The Christies have visited simple bridges, elaborate bridges, painted bridges, bridges with windows. They’ve been to the second-longest covered bridge in the country (Cornish-Windsor). They’ve seen the oldest covered bridge in the country (Contoocook Railroad). They’ve seen a miniature covered bridge (Jack O’Lantern) and one adorned with graffiti and sitting in a parking lot in Dover (Cocheco).
The strategy has been to hit as many bridges in one region at a time as possible, to avoid redundancy. But sometimes time – and mood – are limiting factors.
“We have found six is about the limit,” Gary said.
“Yeah, and that’s kind of one too many,” Bridget said. “There was one time we had gone up and done the Lost River in the morning, then over to Swiftwater and Bath, and then we were coming back and we were in Plymouth and you could see the roof of the covered bridge there and Gary was like, ‘No, we gotta go. We’re done. Done.’ So we didn’t stop and now that one is still on our list.”
“In retrospect,” Gary noted, “that was probably more because of the Patriots game.”
They also tried to hit the farthest bridges last summer, saving the closer ones for the winter months.
Some days the Christies run into other tourists or bridge aficionados – “bridgers,” they’re called – but most of the time they are by themselves. And that’s fine, Bridget said. When the weather is good, the family will pack a picnic, find a comfortable spot nearby and just take in the scenery. Sebastian will explore. Alexis will sketch or write.
Sometimes they’ll use the bridge as a jumping off point for other activities. During bridge trips last fall they visited an apple farm, took a hay ride, found a corn maze, picked raspberries.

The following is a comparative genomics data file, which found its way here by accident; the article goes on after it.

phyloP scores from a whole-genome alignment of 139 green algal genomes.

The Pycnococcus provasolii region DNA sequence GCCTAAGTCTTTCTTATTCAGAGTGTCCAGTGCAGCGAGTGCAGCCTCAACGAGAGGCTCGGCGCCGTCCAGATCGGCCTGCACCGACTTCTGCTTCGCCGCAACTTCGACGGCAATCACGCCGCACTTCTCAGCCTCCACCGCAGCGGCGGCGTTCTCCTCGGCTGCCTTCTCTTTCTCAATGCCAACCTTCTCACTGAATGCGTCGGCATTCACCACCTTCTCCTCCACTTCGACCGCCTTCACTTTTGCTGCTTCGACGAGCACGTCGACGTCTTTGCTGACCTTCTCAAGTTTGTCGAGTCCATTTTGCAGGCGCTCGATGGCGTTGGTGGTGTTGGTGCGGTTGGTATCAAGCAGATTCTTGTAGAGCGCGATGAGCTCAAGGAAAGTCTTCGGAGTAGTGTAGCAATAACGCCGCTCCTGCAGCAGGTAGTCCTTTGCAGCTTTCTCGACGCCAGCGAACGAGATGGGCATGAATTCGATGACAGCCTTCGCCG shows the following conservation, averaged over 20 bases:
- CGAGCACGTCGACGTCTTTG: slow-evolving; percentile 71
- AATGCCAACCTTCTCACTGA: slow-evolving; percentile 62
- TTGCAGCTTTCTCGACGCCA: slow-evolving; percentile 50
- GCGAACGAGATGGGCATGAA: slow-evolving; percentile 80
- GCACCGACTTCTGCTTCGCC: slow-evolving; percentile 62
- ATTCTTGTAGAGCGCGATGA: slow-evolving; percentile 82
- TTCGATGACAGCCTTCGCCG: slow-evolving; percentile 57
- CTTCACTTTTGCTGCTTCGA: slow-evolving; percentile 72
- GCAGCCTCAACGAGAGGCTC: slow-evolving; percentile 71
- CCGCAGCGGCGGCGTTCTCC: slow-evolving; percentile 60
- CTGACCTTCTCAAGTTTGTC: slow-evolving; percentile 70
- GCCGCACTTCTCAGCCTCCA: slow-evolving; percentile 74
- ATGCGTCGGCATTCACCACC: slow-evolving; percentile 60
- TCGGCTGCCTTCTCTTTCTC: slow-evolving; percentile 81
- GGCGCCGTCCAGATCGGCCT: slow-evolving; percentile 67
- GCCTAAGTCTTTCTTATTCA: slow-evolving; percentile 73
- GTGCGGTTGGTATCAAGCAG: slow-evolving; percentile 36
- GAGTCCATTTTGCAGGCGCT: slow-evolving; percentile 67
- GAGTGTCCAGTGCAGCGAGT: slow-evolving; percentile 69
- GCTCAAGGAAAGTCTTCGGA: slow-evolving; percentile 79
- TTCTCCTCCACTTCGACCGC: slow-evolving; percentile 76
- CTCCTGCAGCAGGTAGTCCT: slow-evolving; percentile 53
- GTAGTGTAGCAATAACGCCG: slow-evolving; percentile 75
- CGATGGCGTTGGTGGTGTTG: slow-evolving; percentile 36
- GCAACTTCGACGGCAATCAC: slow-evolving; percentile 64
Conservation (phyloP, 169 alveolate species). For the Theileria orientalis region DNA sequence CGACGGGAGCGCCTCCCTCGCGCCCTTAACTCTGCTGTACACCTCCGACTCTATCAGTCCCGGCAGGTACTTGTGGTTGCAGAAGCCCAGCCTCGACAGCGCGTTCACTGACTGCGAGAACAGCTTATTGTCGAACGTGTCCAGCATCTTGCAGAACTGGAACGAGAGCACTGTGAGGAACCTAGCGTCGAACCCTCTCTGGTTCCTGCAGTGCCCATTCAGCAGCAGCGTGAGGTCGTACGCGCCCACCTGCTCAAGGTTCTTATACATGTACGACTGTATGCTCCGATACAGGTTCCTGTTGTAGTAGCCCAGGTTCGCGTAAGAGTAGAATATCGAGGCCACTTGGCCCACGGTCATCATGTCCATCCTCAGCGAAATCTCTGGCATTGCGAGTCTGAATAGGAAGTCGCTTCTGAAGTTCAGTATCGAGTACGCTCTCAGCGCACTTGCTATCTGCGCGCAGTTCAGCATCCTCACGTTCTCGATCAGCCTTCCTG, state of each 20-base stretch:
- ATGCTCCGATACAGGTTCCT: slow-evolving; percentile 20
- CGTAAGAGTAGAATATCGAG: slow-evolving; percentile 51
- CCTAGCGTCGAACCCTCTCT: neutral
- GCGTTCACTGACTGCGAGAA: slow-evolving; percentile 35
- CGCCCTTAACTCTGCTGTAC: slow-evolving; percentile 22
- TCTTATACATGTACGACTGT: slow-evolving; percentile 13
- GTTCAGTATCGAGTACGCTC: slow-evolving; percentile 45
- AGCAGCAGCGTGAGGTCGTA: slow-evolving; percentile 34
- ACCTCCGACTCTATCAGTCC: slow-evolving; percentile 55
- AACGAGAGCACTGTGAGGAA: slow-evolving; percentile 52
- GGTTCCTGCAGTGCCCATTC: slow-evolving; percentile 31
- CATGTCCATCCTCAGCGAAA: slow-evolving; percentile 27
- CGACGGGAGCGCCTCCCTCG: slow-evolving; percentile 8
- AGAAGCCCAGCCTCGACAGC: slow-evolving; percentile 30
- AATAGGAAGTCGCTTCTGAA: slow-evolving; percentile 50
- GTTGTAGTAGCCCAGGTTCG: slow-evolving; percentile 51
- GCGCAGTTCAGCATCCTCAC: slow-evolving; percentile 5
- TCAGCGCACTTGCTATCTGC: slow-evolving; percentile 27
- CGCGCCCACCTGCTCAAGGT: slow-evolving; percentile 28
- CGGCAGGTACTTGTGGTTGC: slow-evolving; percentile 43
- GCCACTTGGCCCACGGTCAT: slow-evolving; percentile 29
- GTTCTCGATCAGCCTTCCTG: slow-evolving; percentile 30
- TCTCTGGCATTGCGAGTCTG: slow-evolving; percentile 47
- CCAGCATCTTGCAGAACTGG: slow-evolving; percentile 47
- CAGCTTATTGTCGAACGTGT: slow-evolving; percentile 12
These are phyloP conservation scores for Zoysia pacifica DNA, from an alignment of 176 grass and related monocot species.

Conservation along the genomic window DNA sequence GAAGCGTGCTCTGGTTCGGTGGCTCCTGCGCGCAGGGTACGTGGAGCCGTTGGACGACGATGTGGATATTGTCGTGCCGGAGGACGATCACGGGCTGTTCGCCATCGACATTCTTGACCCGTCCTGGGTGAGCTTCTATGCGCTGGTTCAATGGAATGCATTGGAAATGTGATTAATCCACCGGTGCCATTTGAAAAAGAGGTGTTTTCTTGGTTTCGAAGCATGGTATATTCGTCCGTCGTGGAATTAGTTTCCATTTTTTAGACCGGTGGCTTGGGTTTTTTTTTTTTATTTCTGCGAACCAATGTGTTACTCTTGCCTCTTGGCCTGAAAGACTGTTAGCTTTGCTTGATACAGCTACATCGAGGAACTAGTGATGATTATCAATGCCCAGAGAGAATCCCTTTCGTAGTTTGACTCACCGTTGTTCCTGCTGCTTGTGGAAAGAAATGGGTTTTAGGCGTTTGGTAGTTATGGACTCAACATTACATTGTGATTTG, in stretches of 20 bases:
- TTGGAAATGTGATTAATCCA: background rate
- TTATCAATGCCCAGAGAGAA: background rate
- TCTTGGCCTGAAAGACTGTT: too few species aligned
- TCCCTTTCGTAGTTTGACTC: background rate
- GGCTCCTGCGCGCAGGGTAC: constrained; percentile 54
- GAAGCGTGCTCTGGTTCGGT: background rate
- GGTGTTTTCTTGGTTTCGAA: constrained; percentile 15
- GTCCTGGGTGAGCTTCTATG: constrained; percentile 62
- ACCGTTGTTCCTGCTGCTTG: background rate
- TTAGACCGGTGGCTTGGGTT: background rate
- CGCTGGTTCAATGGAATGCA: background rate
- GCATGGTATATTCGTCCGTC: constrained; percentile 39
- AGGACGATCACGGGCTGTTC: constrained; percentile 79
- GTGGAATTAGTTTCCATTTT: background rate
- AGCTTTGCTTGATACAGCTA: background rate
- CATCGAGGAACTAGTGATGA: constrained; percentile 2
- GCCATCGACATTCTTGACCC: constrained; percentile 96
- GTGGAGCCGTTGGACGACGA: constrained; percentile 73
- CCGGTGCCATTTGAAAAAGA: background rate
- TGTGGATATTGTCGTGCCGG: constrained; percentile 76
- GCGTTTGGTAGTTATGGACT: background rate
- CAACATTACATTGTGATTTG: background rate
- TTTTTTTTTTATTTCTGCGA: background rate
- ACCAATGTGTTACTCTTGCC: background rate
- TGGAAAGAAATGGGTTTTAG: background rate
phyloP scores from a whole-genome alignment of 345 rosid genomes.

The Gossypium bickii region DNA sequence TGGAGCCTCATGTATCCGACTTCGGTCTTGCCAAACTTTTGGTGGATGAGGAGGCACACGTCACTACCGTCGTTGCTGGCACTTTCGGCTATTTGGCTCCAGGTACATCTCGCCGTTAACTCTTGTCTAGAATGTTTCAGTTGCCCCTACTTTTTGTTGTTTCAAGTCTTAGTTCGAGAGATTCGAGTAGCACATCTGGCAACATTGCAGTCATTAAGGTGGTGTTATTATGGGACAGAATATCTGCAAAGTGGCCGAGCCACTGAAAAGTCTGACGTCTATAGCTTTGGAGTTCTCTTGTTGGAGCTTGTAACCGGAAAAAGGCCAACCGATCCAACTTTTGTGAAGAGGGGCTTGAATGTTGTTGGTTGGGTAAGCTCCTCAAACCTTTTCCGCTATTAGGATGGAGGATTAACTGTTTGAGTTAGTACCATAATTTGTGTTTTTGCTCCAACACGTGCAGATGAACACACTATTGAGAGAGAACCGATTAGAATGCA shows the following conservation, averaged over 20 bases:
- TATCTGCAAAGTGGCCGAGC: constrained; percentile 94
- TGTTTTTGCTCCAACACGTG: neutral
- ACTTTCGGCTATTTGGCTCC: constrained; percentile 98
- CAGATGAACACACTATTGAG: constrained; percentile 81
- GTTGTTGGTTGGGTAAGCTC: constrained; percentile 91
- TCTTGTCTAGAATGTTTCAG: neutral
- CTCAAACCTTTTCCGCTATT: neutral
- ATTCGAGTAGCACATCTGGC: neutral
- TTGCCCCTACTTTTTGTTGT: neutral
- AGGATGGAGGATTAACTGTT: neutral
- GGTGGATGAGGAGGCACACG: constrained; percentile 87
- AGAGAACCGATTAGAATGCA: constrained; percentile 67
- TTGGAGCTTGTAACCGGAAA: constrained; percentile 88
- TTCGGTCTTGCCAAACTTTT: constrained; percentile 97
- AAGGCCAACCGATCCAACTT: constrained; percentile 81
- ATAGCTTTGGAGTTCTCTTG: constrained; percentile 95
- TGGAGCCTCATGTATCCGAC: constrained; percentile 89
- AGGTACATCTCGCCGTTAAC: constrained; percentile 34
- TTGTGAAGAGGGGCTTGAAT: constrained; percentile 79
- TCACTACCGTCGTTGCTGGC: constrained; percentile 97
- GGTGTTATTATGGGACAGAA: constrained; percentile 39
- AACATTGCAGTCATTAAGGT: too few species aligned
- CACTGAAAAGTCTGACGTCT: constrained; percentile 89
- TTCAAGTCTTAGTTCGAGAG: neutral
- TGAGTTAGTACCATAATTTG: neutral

“I do a lot of research,” Bridget said. “I’m a teacher, so for me it’s fun kind of lesson planning for the kids.”
Other times they’ll find a local eatery. “Something for our kids, like going to a restaurant at the end of a day, that was enough for them,” Bridget said. “Going to a bridge and going out to lunch.”
Some bridges have proven easier to find than others. The elusive Grafton bridge may stand alone in the consternation it caused, but others have presented their own obstacles. Some are on private lands and required permission to visit. Others were reachable only by muddy, hazard-strewn roads.
“One bridge, I forget which one, the person made me sign a statement waiving them of legal responsibility,” Bridget said. “I was thinking, ‘We just want to see the bridge. I’m not looking for a lawsuit.’ ”
Their monthly pilgrimage underscores the importance Gary and Bridget have always placed on travel. Bridget, originally from Connecticut, served in the Peace Corps in Moldova and traveled extensively through Europe before moving to New Hampshire and becoming a teacher. Gary, a Concord native, ventured through much of the Eastern Seaboard, Canada and the West Coast after college.
But the trips have also allowed for a different sort of sightseeing, namely, delving deeper into one’s immediate surroundings.
“I grew up in Concord and I drove by the two bridges in Hopkinton I can’t tell you how many times,” Gary said. “But I’d never actually stopped at any of them or had any idea how they came to be there or why they got to their present state.”
The family hopes to eventually embark on larger trips, perhaps some international travel, but for now they say this is a simple, affordable option.
“This is way cheaper,” Bridget said. “Seriously, except for gas prices, we pack picnic lunches, a cooler in the car. They have their bag of toys. It really is a cheap way to get out.”
Still, Bridget said they plan to take a break from goal-driven travel for a while after this. They plan to visit some swimming holes up north this summer, and perhaps some state parks.
(Jeremy Blackman can be reached at 369-3319, firstname.lastname@example.org or on Twitter @JBlackmanCM.)